Xylitol kills dogs

By Dr. Julie Hunt

Xylitol is a sugar substitute that has become widely used in the U.S. over the past several years. It is popular with dieters and diabetics alike because it is sugar free, has zero calories, and helps prevent tooth decay. It is now commonly found in sugar-free gum, candy, and foods. In humans, xylitol is absorbed slowly and has little effect on blood sugar or insulin levels. But in the dog, xylitol is rapidly absorbed and causes a sudden spike in insulin, which in turn causes an acute profound drop in blood sugar that can be fatal.

It takes surprisingly little xylitol to cause toxic signs in dogs. The ASPCA Animal Poison Control Center reports that a 10 pound dog could have toxic effects from as little as a stick and a half of gum! As the amount of xylitol ingested increases, the effects get worse and can be irreversible. Think about the damage a pack of gum could cause, or worse, an entire “cup” of gum! You are probably wondering right now where you left your gum and whether your dog could get into it. That is the problem—unless pet owners are aware of the danger, it is all too easy for a “scavenger” dog to find and eat gum or sugar-free foods from a purse, car, backpack, or grocery bag left on the floor. Cows, goats, rabbits, and ferrets can have a similar reaction to xylitol. But luckily, cats are not known to develop xylitol toxicity.

The earliest sign of xylitol toxicity is vomiting, which then progresses to weakness, incoordination, collapse, and seizures. These signs can begin in as little as 30 minutes after ingestion or up to 12 hours later. At high xylitol doses in dogs, an even more serious and often irreversible reaction is destruction of liver tissue. This liver effect can take longer to show signs (8-12 hours) and surprisingly not all dogs who have liver damage show the earlier symptoms.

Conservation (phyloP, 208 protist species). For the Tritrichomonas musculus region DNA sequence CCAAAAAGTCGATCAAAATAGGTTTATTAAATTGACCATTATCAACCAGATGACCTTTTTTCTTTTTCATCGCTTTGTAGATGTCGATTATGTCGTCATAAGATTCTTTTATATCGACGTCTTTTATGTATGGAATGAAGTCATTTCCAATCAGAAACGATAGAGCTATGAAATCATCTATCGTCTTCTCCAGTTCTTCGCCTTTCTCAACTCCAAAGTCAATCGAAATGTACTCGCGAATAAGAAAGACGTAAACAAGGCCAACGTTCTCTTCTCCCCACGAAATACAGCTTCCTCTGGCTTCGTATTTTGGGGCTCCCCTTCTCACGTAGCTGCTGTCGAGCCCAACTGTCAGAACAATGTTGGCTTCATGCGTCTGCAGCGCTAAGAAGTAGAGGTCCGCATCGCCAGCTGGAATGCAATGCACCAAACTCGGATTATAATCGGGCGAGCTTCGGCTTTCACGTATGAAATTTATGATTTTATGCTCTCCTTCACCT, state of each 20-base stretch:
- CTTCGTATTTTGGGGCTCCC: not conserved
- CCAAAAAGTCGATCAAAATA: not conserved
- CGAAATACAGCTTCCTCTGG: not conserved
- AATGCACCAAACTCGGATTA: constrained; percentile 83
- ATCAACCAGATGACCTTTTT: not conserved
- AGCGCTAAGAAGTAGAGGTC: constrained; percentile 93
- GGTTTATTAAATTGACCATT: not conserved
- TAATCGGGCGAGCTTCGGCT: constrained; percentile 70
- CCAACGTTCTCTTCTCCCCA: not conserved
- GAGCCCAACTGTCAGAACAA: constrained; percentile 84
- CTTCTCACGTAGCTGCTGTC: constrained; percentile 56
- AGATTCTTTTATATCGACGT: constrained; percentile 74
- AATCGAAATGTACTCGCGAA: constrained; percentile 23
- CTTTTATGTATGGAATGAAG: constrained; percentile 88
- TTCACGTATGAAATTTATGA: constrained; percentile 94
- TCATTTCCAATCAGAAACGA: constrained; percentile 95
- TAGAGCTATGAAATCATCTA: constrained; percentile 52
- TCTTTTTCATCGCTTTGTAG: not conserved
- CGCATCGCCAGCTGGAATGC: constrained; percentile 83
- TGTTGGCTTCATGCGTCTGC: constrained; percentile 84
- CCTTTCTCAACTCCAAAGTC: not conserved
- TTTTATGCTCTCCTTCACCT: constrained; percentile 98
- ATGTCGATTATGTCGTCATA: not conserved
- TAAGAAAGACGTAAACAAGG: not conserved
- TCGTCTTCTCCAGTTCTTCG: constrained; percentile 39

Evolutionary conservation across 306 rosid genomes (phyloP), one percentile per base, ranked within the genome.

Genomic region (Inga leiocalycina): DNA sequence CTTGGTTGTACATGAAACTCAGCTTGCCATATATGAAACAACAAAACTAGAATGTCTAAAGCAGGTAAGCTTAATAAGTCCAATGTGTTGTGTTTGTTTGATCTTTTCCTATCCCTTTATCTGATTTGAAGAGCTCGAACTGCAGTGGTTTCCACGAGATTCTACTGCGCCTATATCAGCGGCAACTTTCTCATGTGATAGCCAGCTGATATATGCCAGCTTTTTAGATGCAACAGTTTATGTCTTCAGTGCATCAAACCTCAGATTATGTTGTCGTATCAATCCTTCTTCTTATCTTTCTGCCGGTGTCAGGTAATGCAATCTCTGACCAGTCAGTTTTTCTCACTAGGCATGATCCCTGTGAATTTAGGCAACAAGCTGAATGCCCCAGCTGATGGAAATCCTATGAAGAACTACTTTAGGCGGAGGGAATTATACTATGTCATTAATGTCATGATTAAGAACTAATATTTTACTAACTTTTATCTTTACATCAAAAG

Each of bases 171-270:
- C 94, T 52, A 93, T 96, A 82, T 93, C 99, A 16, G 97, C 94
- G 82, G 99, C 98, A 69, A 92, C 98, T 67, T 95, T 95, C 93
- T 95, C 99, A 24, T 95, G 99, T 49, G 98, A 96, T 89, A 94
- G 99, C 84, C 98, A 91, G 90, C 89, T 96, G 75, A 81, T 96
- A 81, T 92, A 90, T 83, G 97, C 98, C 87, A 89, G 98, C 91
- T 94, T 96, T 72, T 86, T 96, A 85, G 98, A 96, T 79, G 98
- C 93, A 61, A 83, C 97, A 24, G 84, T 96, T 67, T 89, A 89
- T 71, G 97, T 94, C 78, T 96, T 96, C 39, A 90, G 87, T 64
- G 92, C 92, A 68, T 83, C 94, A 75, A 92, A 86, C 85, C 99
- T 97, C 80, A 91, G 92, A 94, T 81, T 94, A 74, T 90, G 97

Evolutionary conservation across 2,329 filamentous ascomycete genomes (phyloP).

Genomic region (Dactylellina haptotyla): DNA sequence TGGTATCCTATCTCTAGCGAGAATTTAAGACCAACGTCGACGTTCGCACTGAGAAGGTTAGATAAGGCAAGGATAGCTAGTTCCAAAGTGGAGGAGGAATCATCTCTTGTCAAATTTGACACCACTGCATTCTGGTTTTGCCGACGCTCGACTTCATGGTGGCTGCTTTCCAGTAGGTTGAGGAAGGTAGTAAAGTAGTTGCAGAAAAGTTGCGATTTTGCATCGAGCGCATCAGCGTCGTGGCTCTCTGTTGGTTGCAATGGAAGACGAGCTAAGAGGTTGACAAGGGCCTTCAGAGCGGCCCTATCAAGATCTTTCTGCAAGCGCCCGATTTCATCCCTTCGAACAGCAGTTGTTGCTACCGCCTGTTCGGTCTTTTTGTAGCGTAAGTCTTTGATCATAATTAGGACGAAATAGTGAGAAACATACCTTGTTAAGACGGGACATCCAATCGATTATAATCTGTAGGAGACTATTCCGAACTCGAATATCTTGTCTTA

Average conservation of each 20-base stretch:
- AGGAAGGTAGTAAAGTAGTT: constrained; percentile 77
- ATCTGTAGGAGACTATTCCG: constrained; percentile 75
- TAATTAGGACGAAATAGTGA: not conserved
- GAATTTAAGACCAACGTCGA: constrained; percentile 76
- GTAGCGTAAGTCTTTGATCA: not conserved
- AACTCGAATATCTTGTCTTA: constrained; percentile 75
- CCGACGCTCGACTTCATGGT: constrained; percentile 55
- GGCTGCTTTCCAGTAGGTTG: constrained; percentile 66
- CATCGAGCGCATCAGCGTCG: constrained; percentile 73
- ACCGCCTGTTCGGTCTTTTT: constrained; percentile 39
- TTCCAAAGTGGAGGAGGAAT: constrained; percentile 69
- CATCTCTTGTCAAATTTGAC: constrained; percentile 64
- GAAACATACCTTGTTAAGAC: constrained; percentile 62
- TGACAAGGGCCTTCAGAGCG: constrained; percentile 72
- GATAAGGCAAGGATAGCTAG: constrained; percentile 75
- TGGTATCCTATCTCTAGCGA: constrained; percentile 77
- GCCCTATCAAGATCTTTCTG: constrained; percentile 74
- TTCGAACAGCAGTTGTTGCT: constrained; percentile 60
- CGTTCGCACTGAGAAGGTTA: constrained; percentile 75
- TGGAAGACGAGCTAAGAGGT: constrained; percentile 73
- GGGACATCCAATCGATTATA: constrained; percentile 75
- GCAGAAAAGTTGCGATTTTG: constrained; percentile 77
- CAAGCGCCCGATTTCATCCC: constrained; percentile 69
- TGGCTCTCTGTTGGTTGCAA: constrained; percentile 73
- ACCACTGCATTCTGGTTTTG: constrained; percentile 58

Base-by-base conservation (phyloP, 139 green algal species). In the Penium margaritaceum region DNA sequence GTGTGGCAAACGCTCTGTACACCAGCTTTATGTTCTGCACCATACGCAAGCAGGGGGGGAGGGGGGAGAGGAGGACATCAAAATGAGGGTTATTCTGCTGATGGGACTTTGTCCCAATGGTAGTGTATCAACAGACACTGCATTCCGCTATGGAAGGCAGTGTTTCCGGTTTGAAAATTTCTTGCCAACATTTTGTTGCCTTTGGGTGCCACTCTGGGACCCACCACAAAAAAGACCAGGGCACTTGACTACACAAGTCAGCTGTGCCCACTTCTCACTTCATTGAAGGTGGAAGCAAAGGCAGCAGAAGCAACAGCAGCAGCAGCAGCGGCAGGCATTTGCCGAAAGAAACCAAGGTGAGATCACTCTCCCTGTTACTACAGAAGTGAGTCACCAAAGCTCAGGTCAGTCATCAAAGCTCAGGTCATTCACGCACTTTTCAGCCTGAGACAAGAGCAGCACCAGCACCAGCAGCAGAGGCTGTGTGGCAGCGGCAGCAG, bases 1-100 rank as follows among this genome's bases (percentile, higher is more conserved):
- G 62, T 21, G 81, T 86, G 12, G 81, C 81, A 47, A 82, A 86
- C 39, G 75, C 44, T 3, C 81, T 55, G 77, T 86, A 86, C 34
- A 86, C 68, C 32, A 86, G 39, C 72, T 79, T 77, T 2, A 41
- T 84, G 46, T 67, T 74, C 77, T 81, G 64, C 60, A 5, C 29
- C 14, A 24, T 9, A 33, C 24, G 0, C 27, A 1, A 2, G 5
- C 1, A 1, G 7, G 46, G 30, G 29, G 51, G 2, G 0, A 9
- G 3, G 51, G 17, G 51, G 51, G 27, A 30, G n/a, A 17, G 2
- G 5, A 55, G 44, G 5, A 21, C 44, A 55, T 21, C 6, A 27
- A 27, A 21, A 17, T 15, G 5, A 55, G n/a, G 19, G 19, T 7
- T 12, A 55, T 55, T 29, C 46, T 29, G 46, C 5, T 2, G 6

There is NO antidote for xylitol toxicity. Because it can be so rapidly absorbed, it is imperative to seek treatment by a veterinarian immediately. Treatment may involve inducing vomiting (depending on how long ago the xylitol was eaten), administering intravenous fluids containing dextrose (a form of sugar), and other supportive measures. Diagnosis is based on history of eating xylitol, typical symptoms, and blood test results showing low blood sugar, high liver enzymes, and other abnormalities. Because xylitol is so rapidly absorbed, there is no specific blood test for it and there is no use in administering activated charcoal. The outcome of xylitol toxicity is directly related to the amount ingested and the time elapsed before seeking veterinary emergency care. The outcome can be good for those dogs who eat low doses and get rapid treatment. Dogs that ingest high doses or whose owners delay emergency veterinary care can die.

The good news is that xylitol ingestion is preventable! Households with dogs should consider not keeping xylitol-containing foods in the house at all. If they choose to have those foods available, they must store them out of reach from the most curious canines. Recently, xylitol has even been found in some brands of peanut butter, which many dog owners use to hide pills or stuff Kongs. It is also in many toothpastes and mouthwashes including dog products. Of course, dog dental products do not have toxic levels of xylitol if they are used correctly. But if a dog accidentally finds and eats a whole tube of dog toothpaste, that could be potentially toxic depending on the dog’s size. The list of xylitol-containing products also includes breath mints, tooth whiteners, chewable vitamins, puddings and jello, yogurt, ice cream, and more.

The easiest way to prevent xylitol toxicity is to stop feeding human food to your dog, or at least read every ingredient list thoroughly.